Recently, India signed a Memorandum of Understanding with the Maldives to exchange power in similar fashion, through the GGI-OSOWOG.

However, building and operating global power grids come with their own challenges.

What makes it difficult?

For a country like India, which is surrounded by water on three sides and has many of the world’s highest mountains on the fourth, the main challenge is to develop the grid infrastructure. Here, the sophisticated technology used to lay submarine cables can help – for sea links.

But installing a submarine cable is not a cakewalk either. Extreme weather events like tsunamis and cyclones can damage the cables and interrupt the exchange of power. So special care needs to be taken to decide on the cable’s route and to protect it against disasters.

In fact, although the cables are placed beneath the seabed, they can also get damaged by fishing nets and anchoring activities. To deal with this, regular maintenance needs to be undertaken.

But the biggest challenge in setting up an international power grid anywhere relates to deciding the mode of power transmission: high-voltage alternating current (HVAC) or high voltage direct current (HVDC).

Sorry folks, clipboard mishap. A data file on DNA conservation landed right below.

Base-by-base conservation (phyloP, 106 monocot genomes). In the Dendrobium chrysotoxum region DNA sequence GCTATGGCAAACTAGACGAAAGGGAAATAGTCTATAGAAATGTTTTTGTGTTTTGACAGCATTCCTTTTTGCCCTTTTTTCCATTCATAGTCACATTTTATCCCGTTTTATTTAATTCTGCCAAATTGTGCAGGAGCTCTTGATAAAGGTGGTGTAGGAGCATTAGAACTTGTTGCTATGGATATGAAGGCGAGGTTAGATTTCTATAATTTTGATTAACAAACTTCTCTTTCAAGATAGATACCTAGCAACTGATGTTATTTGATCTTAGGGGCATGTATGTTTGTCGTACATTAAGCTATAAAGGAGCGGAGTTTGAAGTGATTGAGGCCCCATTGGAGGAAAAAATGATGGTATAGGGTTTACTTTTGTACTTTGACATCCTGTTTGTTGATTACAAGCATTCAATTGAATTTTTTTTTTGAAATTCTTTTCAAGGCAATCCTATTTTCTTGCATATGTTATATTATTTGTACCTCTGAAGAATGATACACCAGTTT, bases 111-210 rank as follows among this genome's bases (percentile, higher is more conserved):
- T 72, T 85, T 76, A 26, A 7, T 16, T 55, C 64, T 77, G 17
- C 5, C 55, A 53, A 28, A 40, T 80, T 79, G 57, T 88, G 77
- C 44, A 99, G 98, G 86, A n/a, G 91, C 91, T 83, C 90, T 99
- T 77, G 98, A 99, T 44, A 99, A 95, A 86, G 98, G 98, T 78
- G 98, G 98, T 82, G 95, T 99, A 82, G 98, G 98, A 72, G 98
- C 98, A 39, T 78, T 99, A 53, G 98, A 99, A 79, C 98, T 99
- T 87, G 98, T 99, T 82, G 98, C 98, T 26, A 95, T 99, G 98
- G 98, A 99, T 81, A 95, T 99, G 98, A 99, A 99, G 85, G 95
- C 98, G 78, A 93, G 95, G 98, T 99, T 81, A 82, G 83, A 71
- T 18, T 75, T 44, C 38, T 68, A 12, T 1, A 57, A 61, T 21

Different countries operate their power grids with different AC-current frequencies. Some have grids with 60 Hz frequency whereas some others have grids at 50 Hz. This is why HVDC current is preferred to connect grids of different frequencies. It also requires lower capital expenditure for transferring the power over longer distances.

Despite these challenges, an international solar grid remains desirable for the clear benefits it offers in terms of fulfilling global energy needs in a manner that is optimal and green.

What can be done?

Measures that help deal with the existing issues as well as prevent news ones from cropping up can be taken to enhance grid efficiency. For instance, robust transmission corridors should be planned and built to maintain system stability during unforeseen outages in the transmission network.